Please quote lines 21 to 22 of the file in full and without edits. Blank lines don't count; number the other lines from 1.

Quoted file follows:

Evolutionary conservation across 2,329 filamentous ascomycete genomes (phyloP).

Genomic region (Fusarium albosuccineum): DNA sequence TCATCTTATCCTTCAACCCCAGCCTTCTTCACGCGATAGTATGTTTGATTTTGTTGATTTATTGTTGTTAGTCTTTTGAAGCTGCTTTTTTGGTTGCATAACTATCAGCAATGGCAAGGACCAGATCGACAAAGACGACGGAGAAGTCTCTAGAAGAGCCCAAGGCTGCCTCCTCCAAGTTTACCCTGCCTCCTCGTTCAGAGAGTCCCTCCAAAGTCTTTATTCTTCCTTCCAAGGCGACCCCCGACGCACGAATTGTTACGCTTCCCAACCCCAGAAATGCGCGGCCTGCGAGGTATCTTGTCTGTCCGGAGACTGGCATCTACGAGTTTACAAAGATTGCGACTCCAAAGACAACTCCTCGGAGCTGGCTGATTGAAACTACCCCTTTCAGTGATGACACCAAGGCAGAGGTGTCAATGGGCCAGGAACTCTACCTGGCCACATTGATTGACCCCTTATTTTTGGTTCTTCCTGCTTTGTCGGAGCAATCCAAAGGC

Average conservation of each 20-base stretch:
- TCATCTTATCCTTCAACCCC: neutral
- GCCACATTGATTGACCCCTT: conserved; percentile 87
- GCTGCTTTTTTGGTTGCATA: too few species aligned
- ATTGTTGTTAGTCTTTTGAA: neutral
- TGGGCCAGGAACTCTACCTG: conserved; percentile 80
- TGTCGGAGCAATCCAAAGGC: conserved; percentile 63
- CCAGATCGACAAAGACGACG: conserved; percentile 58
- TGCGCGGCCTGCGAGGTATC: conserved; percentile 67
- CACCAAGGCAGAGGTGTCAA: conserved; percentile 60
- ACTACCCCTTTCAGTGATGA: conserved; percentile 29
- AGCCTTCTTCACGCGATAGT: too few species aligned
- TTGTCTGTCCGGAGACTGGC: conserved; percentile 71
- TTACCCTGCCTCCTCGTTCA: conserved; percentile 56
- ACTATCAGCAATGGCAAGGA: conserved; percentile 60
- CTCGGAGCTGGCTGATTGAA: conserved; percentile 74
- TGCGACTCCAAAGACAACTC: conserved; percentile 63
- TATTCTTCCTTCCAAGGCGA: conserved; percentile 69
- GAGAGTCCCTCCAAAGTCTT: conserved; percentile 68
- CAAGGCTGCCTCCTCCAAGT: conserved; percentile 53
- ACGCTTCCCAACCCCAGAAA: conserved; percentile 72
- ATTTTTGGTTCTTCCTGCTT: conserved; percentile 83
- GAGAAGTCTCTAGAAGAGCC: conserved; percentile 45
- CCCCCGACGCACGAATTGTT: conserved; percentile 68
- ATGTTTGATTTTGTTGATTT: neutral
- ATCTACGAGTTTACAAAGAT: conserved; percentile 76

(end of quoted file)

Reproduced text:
- GAGAGTCCCTCCAAAGTCTT: conserved; percentile 68
- CAAGGCTGCCTCCTCCAAGT: conserved; percentile 53